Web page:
Don't take the Taj out of Taj Mansingh, says Accor Hotels COO

Taj Mansingh Hotel, New Delhi (Source: Wikipedia)
The capital’s iconic hotel Taj Mansingh, which is being auctioned by the NDMC, should remain a Taj property, Jean-Michel Cassé, the chief operating officer (India and South Asia) at French hotel firm Accor Hotels said.

Cassé said this is more of his personal view. “I believe this hotel has been known as Taj for so many years and it should remain a Taj. This hotel is so much embedded as a Taj. If you bring a Pullman there what are you going to do? You have break everything, renovate, spend money and the investment is huge. Then you will re-launch. You will lose business as you will spend time in all these. It is a very-very complicated deal to be able to go through smoothly. I don’t know what will happen but I am very eager to see who is going to win there. I still think that Taj will still be there for many years,” he told Business Standard in an interaction.

Accor operates 47 hotels in India under brands like Novotel, Pullman and ibis. Inaugurated in 1978, the 294-room Taj Mansingh has since then been run by Indian Hotels, a Tata Group company. The 33-year lease for the hotel ended in 2011, prompting the capital’s civic body NDMC (owner of land) to seek a fresh auction.  

“We could have participated in the bidding. We have different ventures and fronts here which we could have used to bid if not through Accor to fulfil the conditions. But I never considered that it was an opportunity for us. The minimum guarantee asked by NDMC was bit heavy. We did not go ahead with further thought on it. It (bid process) has to friendly in terms of approach to be attractive to someone,” said Cassé.

Accor plans to bring premium brands like Raffles and Banyan Tree to India. The company is working on leads in India. “When Marriott was doing the acquisition of Starwood and going for volume we were acquiring Fairmont and Raffles and Swissotel and were seen by the market as going for quality and not volume. It has given us more credibility. The leads are materialising. We would love to have a Fairmont in Delhi, Mumbai and Bangalore and we are working on these. We will bring Raffles to India and are in advanced discussion for the first one,” said Cassé.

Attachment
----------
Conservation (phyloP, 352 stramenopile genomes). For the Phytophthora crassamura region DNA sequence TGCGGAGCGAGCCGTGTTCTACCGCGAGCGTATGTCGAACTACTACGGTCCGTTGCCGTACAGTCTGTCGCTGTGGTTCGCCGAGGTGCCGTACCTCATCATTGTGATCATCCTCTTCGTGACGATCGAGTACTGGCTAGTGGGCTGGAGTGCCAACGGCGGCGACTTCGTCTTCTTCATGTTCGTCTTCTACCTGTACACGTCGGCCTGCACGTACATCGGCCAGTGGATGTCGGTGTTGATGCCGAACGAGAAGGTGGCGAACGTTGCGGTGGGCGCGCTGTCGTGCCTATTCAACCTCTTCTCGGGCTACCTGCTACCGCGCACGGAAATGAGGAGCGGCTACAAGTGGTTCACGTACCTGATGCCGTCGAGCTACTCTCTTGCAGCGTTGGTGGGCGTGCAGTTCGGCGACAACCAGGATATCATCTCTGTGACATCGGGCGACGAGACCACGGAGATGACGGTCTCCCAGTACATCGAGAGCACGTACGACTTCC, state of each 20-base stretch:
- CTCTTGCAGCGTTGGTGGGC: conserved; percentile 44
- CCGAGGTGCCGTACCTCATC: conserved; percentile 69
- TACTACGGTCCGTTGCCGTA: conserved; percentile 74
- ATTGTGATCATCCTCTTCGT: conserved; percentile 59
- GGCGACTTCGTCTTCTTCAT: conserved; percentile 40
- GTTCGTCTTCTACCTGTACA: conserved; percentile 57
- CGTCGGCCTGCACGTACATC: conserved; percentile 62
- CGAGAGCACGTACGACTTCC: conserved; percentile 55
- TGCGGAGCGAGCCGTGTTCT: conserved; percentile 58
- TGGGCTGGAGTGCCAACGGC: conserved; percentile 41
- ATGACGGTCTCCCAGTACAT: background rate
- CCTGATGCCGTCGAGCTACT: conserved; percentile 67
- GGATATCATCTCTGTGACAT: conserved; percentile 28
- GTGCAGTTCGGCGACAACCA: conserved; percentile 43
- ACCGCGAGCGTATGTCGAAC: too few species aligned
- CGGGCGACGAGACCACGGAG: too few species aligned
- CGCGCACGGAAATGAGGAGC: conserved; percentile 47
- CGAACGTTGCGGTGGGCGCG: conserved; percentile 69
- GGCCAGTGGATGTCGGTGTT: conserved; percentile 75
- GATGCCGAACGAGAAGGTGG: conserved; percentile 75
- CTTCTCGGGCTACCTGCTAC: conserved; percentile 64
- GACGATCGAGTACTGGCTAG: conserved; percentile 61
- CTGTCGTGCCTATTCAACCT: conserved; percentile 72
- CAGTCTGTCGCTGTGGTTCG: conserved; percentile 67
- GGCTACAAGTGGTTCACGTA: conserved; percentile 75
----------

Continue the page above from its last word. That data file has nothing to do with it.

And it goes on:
The first Raffles is expected to come up in Udaipur but it is not going to be a conversion of any historical property. He said it will be a greenfield asset. The company is keen to have a Raffles in Delhi and Mumbai too. There are only eleven Raffles property in the world. “The Raffles in Singapore has 120 rooms and its average room rate is $1,000 per night before it closed for renovation. The average room rate needed here will be $1,000 per night with the kind of investment that will go into it. In Udaipur, some hotels are not far from $1,000 anyway,” he said.

The Indian hotel industry had a ten-year high occupancy of 65 per cent and it is a good sign that demand is getting higher than supply. “It has enabled us to do a rate correction and this year we should be able to correct further. The only way you can grow is to grow average room rate. We will focus on rate improvement,” he added.

Stressing on a need for further appreciation in rates, Cassé said the average price of branded hotels in India is below Rs 6,000 a night which is not even $100. “Go out of India and see how much you will pay at quality hotels in markets like Indonesia and Thailand. Here we have a much better level of hospitality and are giving a wonderful experience to customer at less than $100 and it is shameful. There is margin for many more corrections,” he said.

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